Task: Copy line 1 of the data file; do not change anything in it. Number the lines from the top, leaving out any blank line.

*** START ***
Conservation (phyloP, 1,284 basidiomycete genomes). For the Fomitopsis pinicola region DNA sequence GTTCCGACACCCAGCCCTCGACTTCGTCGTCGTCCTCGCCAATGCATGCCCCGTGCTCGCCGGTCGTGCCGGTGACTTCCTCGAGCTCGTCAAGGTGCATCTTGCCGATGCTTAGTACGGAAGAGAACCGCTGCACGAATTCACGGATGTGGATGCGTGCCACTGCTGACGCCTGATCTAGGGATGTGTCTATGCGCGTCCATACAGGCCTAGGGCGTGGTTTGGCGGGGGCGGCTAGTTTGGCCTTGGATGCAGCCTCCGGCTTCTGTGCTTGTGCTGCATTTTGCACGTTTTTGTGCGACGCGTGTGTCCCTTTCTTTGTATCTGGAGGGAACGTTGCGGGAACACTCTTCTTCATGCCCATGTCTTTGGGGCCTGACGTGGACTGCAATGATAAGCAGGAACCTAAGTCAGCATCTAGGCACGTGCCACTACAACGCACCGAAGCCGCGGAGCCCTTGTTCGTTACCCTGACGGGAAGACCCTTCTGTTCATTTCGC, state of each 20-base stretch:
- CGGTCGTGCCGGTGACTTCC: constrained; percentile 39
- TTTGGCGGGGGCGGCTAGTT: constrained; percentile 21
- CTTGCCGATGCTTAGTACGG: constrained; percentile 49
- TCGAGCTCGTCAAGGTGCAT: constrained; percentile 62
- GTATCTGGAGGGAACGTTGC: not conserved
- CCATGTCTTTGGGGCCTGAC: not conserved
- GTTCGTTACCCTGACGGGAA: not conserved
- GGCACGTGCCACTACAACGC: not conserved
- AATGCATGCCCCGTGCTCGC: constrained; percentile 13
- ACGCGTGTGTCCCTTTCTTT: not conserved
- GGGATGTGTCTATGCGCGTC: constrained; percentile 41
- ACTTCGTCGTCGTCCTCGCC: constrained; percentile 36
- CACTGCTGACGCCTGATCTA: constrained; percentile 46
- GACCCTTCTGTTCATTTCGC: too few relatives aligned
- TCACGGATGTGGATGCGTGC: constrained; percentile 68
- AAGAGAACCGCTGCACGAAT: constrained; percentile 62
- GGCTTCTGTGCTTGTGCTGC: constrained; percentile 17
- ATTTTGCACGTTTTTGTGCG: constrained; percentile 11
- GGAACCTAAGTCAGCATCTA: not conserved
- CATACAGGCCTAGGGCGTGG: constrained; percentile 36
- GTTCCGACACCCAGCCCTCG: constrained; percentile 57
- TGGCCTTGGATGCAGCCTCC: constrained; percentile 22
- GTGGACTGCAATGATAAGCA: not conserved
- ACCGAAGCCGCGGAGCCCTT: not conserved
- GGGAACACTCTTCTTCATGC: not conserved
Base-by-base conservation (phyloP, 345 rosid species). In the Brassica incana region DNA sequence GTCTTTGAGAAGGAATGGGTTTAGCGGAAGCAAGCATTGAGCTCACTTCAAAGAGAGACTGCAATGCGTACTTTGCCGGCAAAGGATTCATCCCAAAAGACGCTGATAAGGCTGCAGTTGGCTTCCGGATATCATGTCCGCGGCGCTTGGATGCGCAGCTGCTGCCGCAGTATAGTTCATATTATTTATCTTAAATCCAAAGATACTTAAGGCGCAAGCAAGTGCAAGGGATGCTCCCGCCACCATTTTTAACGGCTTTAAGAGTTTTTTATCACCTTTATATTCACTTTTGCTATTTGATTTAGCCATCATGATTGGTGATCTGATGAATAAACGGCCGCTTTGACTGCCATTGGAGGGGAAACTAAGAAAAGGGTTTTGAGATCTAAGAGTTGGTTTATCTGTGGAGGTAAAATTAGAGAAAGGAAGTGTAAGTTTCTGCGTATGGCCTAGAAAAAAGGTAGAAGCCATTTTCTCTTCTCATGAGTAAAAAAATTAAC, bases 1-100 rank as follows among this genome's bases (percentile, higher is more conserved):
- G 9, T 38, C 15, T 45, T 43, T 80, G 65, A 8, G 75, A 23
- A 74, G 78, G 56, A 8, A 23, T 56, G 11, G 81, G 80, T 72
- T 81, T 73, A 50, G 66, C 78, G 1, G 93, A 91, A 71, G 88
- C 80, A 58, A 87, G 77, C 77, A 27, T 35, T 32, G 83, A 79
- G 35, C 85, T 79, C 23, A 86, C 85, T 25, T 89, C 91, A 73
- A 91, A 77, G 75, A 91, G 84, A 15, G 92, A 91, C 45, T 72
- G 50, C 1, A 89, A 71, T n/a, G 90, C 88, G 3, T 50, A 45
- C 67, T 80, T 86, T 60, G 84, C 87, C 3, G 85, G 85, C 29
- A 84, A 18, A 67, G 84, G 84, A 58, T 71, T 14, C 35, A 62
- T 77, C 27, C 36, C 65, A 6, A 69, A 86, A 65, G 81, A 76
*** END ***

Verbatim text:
Conservation (phyloP, 1,284 basidiomycete genomes). For the Fomitopsis pinicola region DNA sequence GTTCCGACACCCAGCCCTCGACTTCGTCGTCGTCCTCGCCAATGCATGCCCCGTGCTCGCCGGTCGTGCCGGTGACTTCCTCGAGCTCGTCAAGGTGCATCTTGCCGATGCTTAGTACGGAAGAGAACCGCTGCACGAATTCACGGATGTGGATGCGTGCCACTGCTGACGCCTGATCTAGGGATGTGTCTATGCGCGTCCATACAGGCCTAGGGCGTGGTTTGGCGGGGGCGGCTAGTTTGGCCTTGGATGCAGCCTCCGGCTTCTGTGCTTGTGCTGCATTTTGCACGTTTTTGTGCGACGCGTGTGTCCCTTTCTTTGTATCTGGAGGGAACGTTGCGGGAACACTCTTCTTCATGCCCATGTCTTTGGGGCCTGACGTGGACTGCAATGATAAGCAGGAACCTAAGTCAGCATCTAGGCACGTGCCACTACAACGCACCGAAGCCGCGGAGCCCTTGTTCGTTACCCTGACGGGAAGACCCTTCTGTTCATTTCGC, state of each 20-base stretch: